Native New Yorker Abraham J. Zelmanowitz lived in Brooklyn with his brother and his brother’s family. Abraham played chess and loved music, everything from opera to the Beatles.
Jack Zelmanowitz recalled his brother Abraham as a thoughtful family man. “He was thinking of other people all the time—familywise, friendwise, and every which way,” said Jack in a StoryCorps interview recorded at the 9/11 Memorial Museum. Jack emphasized that Abraham thought of his nieces and nephews as his own children, and Jack’s grandchildren as his own grandchildren.
Abraham was also devoted to his parents, especially later in life. When his mother and father were alive, Abraham, an Orthodox Jew, thought nothing of walking three miles each way to visit them on the Sabbath.
In the oral history clip recorded by the 9/11 Memorial Museum, Jack emphasized his brother’s generous spirit:
“He made a lot of friends. And he was respected in the community. He was respected in the synagogue. He was orthodox, pious, a good human being, very charitable. People didn’t know the things that he did for poor people and for unfortunate people. He’d never spoke about it. He never broadcasted it like people do. He was one unique human being in every phase of life. I don’t know—there’s a million stories to be told.”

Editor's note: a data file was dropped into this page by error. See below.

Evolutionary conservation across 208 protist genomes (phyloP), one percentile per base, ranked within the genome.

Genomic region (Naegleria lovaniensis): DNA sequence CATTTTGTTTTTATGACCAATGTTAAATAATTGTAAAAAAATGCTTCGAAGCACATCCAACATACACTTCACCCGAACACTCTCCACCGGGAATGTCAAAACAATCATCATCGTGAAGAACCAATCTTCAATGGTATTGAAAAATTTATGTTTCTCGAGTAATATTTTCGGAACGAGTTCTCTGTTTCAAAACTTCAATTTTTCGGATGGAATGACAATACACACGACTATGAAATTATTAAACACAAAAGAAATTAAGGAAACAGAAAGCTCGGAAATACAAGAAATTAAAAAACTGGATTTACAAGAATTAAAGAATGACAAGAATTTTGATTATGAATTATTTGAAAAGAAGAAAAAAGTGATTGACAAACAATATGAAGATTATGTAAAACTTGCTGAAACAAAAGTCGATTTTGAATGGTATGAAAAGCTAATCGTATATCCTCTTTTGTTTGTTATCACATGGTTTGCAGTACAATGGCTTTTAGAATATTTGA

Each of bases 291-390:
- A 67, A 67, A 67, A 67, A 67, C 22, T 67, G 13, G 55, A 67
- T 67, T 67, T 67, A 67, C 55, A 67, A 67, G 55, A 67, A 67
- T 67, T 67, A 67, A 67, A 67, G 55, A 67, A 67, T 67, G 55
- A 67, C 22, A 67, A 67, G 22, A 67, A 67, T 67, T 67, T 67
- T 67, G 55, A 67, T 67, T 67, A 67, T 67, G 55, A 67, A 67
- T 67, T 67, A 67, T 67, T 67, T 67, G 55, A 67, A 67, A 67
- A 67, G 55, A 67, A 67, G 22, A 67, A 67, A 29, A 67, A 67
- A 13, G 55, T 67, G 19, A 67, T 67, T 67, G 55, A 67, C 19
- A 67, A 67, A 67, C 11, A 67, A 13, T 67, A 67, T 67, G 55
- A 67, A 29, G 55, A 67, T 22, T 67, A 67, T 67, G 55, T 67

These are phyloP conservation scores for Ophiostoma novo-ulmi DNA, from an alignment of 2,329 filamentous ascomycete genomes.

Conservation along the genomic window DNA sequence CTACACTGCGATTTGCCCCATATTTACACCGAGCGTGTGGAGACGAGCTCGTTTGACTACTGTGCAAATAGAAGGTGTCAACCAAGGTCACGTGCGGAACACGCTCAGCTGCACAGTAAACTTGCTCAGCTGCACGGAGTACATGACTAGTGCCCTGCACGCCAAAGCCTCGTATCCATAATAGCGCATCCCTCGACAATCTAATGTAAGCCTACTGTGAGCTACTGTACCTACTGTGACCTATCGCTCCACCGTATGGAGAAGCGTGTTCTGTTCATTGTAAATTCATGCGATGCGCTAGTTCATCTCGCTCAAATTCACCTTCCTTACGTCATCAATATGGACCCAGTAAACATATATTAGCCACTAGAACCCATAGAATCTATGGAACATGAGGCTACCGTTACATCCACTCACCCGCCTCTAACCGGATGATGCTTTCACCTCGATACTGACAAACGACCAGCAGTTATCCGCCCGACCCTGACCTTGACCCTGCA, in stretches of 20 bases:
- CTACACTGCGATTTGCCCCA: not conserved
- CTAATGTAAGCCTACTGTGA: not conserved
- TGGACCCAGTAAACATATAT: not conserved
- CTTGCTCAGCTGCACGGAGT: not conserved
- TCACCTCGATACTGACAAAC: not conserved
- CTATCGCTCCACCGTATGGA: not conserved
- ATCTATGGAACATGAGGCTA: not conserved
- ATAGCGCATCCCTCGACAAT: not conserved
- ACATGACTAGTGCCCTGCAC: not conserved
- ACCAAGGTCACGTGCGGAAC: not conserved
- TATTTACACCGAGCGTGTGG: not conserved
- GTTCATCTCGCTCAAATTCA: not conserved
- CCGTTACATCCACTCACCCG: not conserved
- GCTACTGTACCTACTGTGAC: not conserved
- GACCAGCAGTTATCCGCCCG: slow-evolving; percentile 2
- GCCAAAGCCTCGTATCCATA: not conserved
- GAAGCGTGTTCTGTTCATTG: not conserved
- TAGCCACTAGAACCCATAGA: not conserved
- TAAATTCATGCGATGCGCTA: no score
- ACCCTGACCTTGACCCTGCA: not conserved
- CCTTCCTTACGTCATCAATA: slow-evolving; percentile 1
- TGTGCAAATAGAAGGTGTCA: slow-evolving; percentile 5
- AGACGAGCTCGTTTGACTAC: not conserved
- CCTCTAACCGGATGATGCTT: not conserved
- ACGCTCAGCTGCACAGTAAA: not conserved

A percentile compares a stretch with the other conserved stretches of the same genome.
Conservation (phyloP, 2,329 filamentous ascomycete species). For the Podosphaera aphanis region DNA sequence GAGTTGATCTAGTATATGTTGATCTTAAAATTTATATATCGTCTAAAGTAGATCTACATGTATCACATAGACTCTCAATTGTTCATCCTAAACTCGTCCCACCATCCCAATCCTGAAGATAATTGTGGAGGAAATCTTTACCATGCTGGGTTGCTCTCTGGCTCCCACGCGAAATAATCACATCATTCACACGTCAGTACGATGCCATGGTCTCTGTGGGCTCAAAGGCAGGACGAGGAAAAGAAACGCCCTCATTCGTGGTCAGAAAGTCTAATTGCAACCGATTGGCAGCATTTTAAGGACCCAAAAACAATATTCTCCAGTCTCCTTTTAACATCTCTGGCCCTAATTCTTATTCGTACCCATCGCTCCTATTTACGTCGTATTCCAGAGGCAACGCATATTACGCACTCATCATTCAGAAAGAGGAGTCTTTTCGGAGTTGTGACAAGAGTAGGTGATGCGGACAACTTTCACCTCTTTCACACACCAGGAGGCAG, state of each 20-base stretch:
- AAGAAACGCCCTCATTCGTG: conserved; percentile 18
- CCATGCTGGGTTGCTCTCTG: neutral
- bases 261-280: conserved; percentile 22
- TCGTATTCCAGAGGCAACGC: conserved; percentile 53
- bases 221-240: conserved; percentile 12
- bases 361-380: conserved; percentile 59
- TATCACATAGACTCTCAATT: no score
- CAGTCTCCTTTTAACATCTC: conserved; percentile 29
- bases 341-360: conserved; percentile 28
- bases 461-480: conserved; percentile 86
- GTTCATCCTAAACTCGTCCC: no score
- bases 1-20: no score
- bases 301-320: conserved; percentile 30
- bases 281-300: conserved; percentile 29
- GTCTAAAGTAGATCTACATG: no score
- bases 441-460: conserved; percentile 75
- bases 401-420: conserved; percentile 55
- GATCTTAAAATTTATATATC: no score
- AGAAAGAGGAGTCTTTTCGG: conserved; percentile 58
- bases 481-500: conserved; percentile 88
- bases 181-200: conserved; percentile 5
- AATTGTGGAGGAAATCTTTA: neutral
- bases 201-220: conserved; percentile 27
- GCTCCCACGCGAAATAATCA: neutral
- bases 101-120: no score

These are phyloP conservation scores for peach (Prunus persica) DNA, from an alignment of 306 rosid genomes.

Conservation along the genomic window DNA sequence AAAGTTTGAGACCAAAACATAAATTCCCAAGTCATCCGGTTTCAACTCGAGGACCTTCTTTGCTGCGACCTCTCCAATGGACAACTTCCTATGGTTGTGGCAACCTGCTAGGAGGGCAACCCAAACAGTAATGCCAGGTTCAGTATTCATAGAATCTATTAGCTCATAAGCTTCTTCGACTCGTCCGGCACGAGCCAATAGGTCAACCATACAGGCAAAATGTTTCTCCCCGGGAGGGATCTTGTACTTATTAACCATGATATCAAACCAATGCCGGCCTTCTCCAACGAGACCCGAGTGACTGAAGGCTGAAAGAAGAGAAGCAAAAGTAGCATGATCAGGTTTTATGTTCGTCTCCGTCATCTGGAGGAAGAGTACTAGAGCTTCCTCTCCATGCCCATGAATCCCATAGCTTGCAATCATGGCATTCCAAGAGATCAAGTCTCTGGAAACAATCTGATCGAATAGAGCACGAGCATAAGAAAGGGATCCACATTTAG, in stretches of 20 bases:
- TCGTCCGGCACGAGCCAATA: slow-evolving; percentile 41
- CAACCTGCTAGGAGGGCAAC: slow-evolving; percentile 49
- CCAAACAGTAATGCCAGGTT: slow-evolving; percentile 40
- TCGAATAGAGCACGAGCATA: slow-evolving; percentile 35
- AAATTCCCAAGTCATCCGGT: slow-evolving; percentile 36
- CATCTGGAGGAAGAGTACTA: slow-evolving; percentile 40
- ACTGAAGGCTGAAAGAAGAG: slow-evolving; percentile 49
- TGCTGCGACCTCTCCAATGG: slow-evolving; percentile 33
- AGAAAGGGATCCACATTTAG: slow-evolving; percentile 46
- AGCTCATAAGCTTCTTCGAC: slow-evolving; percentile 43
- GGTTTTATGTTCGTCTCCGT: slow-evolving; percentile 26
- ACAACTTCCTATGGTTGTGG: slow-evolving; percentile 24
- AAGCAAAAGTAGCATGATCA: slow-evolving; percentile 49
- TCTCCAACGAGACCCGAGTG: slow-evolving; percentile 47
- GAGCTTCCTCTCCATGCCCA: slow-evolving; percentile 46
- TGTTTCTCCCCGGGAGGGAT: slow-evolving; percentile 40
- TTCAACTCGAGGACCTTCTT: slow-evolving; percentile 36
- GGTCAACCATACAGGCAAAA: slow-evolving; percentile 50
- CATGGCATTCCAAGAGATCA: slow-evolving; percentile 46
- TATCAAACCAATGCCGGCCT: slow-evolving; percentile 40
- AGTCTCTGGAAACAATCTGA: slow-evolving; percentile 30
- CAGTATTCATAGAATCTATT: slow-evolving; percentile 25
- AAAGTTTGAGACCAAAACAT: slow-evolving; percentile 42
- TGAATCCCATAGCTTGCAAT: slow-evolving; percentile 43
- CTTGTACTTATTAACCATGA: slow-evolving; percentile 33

One such friend who witnessed Abraham’s kindness firsthand was Ed Beyea, with whom Abe worked for the 12 years that he was employed by Empire Blue Cross/Blue Shield as a computer programmer. Beyea used a wheelchair, and after the North Tower was struck by hijacked American Airlines Flight 11, Abraham made the heroic decision not to evacuate the building without Beyea.
In death, Abraham has been celebrated by President Bush and people around the world for remaining with his friend and colleague.
But to his family, this sacrifice was typical of Abraham’s loyal nature. “Had it been a casual acquaintance, he would have done the same thing,” said Jack. “He could never turn his back on another human being.”
By 9/11 Memorial Staff